There is one situation where an employee operating an aerial lift must wear a personal fall arrest system.

Is your worker using the lift to reach and access a roof or elevated work area?  Then he or she needs a fall arrest system. Employees who transition from a lift to another platform face the risk of falling while climbing out of the lift and onto the other surface. 

In this particular situation, employees will need to wear a “twin-legged lanyard.” This type of lanyard has two connection hooks. One attaches to the anchor point inside the lift. The other  attaches to the anchor point on the roof or platform that the employee will access.

The proper way to use a twin-legged lanyard is to remain connected to the anchor point within the lift. This is true even while connecting to the new anchor point outside of the lift. This ensures “100% tie off” so that the employee is always connected to at least one anchor point.

Once the employee connects to the anchor outside of the lift, they  can disconnect from the  inside anchor.  Employees should only connect to two anchor points during the transition period.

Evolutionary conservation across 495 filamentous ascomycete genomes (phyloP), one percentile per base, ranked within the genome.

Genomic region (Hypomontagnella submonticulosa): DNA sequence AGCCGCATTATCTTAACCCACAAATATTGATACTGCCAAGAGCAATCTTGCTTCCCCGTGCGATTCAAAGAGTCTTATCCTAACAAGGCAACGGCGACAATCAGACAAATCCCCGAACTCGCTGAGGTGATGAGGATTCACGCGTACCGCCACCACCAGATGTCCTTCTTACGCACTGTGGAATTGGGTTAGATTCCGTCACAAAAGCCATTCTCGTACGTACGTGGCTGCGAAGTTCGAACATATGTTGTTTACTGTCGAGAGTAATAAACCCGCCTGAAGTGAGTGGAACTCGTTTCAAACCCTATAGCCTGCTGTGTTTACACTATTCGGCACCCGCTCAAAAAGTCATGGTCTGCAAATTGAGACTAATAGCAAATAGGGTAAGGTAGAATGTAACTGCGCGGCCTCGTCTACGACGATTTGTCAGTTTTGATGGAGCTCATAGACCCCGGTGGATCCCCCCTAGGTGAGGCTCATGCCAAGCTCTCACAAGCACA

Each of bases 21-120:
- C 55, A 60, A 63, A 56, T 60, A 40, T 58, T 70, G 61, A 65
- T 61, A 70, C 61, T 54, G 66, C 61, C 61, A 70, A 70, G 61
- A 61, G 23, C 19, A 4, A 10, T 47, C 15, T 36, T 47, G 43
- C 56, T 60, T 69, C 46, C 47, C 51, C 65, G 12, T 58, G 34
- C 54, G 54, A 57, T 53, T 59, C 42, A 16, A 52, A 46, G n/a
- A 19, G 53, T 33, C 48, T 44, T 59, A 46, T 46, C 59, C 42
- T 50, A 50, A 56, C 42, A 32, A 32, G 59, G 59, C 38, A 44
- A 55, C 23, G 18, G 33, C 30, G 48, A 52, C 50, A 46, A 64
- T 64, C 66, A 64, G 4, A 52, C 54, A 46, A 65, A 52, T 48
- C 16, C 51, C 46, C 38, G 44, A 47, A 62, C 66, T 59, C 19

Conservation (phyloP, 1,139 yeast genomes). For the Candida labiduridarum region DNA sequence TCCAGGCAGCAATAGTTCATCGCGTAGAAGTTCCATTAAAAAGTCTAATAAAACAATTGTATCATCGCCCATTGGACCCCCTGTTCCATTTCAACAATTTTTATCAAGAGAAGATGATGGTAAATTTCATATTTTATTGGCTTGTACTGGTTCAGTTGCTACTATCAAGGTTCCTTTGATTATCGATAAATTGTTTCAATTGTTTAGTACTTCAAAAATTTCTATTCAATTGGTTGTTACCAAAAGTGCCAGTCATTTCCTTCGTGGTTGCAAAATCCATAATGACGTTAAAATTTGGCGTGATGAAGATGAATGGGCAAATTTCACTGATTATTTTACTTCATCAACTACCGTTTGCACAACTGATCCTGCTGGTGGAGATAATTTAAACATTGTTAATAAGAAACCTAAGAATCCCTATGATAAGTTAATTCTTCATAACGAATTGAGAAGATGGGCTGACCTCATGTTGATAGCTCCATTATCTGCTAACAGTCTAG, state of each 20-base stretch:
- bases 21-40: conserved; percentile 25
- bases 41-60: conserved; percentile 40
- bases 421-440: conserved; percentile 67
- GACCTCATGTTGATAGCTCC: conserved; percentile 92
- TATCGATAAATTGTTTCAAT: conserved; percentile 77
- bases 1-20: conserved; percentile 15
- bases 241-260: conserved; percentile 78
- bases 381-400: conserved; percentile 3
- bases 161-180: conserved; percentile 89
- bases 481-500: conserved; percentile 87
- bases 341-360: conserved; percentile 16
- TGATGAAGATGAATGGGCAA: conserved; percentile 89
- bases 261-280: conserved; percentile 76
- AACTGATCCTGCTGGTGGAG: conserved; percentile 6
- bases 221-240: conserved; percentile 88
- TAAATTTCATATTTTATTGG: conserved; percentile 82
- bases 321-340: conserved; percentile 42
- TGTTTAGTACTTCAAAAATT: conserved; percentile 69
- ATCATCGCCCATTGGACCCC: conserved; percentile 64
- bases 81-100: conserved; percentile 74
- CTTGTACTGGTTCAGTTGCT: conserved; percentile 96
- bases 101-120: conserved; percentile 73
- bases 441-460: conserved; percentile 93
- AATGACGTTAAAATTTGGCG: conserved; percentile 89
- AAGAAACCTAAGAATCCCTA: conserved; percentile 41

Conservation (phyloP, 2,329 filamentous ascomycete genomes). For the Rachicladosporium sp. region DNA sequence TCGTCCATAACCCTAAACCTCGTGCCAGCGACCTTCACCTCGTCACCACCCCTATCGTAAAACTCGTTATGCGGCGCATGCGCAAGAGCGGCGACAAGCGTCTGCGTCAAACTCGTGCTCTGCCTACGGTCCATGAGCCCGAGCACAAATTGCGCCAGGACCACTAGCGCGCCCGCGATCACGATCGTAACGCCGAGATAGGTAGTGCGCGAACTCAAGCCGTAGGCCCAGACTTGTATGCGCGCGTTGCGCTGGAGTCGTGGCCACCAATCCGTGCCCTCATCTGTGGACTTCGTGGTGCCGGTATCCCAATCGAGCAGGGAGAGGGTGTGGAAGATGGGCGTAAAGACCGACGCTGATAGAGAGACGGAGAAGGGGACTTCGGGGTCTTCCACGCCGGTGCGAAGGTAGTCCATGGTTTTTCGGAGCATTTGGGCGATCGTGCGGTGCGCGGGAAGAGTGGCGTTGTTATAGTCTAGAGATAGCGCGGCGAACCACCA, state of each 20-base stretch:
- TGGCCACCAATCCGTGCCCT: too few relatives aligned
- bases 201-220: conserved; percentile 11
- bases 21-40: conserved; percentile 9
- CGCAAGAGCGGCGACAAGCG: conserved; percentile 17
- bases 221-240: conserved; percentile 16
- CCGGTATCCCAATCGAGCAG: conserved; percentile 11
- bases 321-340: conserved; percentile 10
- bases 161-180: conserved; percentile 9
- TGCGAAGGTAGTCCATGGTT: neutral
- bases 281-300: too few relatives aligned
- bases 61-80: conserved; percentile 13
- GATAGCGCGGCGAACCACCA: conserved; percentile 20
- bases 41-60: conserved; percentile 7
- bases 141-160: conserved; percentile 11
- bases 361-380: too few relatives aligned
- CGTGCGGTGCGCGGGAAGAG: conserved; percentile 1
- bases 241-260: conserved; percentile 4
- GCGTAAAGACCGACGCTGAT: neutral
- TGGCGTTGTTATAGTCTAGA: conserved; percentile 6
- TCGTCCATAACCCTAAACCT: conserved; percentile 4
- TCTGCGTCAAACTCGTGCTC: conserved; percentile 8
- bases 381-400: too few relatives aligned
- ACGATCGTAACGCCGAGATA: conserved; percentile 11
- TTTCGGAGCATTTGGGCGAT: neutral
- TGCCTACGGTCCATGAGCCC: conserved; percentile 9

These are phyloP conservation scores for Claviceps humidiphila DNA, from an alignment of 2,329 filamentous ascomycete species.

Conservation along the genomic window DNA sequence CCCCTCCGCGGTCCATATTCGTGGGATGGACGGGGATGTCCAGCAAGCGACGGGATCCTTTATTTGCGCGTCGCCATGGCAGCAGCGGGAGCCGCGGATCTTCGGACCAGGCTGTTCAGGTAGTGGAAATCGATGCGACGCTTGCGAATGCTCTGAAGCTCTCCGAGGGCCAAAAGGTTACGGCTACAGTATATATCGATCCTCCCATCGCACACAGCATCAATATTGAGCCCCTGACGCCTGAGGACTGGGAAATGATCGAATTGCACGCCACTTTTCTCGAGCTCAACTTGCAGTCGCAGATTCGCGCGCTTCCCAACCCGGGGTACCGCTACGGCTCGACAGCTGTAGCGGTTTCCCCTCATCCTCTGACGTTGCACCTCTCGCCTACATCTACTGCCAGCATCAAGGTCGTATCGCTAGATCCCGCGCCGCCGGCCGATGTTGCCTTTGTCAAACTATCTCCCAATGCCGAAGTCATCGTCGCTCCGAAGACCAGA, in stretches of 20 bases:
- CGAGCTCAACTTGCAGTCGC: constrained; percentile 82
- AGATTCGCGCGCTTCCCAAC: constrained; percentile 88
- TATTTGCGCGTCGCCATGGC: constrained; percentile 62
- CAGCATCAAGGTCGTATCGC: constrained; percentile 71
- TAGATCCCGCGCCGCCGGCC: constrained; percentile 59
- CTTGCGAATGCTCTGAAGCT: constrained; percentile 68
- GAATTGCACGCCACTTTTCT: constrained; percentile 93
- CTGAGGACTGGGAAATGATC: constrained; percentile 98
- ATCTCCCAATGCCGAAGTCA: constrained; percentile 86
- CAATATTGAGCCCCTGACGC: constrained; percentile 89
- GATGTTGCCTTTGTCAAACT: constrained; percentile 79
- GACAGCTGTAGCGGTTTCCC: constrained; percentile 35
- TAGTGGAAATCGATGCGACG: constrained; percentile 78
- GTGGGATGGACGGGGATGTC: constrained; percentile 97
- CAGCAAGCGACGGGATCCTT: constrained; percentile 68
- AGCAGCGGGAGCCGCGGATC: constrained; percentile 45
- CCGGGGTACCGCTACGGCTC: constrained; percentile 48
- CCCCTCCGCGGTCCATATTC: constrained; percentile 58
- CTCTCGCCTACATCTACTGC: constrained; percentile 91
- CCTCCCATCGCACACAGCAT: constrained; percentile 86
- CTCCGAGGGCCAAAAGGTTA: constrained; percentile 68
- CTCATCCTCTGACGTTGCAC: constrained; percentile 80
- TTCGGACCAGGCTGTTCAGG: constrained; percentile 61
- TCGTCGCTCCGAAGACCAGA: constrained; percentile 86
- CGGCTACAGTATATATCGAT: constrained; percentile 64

There is often confusion for what’s required while operating aerial lifts. That’s why, OSHA issued an interpretation letter that explains various requirements.

More Ways to Protect Your Employees

The risk of ejecting from an aerial lift is most prevalent when employees work outdoors or travel across uneven surfaces. Train your employees to do a pre-use inspection of the work area.

Things that employees should look out for include:

  • PotholesWorker catapulting from lift
  • Curbs
  • Soft or wet ground
  • Uneven or unstable ground
  • Clutter or debris
  • Weak flooring
  • Grades and inclines

By avoiding these hazards, employees will significantly reduce their risk of ejection.

Wrapping it Up

We hope this article helped you understand what fall protection you need when working from aerial lifts.Avoid injuries by training your employees. They should be aware of each potential hazard of working from these types of lifts. Further, provide them with the proper fall restraint equipment. And be there to answer any questions they may have about how to use it.

Are you on the lookout for more information on fall protection use? Visit our FAQ page today! There, you’ll find some bonus  tips to help get you started.

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Topics: Fall Protection